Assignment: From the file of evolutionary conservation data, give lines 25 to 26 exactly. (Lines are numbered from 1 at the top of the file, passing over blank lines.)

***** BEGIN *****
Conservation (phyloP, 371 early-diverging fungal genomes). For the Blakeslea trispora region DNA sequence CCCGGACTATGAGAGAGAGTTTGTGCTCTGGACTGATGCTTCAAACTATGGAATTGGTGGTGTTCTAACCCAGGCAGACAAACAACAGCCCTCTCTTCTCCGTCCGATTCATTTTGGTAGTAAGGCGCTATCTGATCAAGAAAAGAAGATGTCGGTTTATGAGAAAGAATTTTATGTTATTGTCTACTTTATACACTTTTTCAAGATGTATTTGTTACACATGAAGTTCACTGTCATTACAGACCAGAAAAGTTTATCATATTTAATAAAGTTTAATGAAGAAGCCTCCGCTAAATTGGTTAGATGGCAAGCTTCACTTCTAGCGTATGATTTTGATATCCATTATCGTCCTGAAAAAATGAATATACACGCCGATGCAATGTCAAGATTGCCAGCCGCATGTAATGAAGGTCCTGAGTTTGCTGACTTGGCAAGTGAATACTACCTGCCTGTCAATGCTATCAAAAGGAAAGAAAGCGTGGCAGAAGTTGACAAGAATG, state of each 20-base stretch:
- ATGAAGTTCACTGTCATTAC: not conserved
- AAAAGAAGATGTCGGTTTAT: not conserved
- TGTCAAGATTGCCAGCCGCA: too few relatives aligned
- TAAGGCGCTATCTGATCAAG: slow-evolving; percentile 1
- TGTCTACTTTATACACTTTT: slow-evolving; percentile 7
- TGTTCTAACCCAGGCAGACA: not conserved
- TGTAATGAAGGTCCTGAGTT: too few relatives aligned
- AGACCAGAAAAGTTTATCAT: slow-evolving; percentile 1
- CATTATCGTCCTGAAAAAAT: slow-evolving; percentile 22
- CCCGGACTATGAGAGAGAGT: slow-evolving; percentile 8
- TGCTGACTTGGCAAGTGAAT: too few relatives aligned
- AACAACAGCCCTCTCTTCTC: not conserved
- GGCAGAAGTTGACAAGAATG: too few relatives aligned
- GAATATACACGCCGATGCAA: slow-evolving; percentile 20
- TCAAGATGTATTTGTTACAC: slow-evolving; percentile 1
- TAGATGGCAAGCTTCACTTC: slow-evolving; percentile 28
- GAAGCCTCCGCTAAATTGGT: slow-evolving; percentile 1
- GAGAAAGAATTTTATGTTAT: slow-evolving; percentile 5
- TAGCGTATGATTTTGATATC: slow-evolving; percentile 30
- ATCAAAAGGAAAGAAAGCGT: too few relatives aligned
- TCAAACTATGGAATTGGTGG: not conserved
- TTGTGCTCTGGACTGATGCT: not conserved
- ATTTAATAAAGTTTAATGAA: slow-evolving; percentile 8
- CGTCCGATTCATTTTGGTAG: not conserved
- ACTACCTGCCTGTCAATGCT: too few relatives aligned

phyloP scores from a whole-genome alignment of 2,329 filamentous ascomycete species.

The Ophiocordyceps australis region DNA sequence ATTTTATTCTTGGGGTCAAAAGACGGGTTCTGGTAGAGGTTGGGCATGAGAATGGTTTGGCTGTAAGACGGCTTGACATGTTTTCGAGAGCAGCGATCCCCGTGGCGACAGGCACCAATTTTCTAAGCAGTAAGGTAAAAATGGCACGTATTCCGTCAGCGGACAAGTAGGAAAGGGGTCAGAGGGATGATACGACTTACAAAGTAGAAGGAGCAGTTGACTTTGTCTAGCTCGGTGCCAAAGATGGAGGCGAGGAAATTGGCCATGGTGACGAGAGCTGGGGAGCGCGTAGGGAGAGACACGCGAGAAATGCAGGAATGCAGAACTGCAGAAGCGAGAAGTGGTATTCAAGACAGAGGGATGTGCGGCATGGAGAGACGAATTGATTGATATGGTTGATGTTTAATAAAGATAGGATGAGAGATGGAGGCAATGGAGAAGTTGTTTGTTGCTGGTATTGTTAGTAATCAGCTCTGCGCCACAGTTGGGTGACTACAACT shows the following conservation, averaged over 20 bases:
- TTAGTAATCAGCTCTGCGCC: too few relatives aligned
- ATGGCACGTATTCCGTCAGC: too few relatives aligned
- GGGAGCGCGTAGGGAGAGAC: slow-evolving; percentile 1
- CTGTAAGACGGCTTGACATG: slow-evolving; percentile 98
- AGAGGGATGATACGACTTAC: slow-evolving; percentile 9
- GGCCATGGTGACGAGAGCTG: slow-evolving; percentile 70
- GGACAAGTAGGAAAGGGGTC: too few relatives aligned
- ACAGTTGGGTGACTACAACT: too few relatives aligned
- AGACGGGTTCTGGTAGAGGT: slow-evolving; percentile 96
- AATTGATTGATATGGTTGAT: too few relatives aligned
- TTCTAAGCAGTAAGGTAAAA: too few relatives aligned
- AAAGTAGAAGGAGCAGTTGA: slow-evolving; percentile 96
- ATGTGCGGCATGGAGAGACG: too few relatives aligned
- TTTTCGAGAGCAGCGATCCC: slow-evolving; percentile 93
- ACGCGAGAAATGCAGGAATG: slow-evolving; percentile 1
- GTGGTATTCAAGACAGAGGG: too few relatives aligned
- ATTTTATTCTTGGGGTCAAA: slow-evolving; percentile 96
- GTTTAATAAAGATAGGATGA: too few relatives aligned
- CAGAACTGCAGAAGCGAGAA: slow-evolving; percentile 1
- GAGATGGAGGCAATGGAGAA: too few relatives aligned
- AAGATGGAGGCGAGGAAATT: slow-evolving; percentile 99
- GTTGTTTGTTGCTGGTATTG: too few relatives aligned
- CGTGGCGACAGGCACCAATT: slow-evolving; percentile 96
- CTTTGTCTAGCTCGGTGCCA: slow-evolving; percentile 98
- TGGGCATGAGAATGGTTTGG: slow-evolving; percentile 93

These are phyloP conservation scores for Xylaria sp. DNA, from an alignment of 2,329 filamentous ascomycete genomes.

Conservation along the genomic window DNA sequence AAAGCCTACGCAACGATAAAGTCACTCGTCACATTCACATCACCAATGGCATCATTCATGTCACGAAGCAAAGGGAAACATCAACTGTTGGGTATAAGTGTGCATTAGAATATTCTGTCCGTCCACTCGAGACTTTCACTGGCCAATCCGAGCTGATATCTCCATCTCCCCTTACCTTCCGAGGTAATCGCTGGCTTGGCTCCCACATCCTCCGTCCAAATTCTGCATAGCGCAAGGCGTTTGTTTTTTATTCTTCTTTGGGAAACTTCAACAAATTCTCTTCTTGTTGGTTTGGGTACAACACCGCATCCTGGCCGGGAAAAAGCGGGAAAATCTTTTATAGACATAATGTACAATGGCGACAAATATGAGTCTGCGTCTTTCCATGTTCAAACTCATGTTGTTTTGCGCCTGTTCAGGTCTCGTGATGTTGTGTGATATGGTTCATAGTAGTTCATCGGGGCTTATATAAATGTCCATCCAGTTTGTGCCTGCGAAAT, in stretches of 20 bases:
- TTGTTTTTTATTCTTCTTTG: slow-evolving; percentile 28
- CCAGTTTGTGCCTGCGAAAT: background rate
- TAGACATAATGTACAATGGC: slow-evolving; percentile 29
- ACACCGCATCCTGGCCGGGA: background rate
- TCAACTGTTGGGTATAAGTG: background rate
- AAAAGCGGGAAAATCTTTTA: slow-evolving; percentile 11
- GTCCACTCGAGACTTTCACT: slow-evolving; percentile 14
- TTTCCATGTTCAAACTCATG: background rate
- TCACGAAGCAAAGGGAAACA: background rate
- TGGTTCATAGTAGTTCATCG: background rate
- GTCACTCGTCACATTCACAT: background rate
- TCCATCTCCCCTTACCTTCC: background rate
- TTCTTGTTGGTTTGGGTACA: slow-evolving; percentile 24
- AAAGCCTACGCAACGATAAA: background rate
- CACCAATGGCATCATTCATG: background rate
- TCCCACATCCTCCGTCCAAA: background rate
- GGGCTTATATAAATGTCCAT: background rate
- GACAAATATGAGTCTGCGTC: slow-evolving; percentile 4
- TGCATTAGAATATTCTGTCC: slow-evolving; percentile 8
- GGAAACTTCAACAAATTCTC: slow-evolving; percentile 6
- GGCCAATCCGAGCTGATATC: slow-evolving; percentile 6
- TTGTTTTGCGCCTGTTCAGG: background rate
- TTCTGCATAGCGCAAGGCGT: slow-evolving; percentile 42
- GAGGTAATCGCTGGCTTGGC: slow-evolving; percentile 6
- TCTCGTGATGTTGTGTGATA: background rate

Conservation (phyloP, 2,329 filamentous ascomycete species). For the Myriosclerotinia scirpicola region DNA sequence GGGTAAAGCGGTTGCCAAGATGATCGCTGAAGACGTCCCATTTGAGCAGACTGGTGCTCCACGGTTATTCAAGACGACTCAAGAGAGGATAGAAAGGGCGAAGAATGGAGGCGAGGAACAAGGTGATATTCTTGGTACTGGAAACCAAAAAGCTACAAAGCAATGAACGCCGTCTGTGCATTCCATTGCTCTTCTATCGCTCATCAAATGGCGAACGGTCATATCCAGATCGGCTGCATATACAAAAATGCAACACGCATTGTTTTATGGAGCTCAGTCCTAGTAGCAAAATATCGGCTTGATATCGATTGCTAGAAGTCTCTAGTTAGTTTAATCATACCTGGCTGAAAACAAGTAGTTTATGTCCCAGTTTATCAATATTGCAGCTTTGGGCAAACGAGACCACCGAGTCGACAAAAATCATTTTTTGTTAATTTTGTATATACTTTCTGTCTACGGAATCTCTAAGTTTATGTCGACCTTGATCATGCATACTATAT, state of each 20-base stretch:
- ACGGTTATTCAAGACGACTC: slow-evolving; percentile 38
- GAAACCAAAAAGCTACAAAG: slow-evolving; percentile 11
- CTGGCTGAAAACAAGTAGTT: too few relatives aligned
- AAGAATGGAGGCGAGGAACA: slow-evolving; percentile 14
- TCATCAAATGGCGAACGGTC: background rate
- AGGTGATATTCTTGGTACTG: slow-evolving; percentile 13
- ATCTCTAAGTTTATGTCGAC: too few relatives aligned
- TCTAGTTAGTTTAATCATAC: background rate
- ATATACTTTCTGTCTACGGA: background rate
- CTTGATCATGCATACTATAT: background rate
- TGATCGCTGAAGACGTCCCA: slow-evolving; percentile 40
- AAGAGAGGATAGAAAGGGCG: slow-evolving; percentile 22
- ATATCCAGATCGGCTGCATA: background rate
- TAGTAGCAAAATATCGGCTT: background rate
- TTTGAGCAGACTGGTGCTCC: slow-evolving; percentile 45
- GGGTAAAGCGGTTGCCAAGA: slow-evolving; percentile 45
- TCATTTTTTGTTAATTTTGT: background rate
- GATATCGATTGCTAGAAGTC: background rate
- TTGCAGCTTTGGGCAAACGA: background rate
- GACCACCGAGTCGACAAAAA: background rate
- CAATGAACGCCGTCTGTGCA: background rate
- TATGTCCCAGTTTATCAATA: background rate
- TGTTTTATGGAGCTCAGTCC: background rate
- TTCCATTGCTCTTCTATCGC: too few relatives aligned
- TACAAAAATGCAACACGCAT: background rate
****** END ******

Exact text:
- CGTCCGATTCATTTTGGTAG: not conserved
- ACTACCTGCCTGTCAATGCT: too few relatives aligned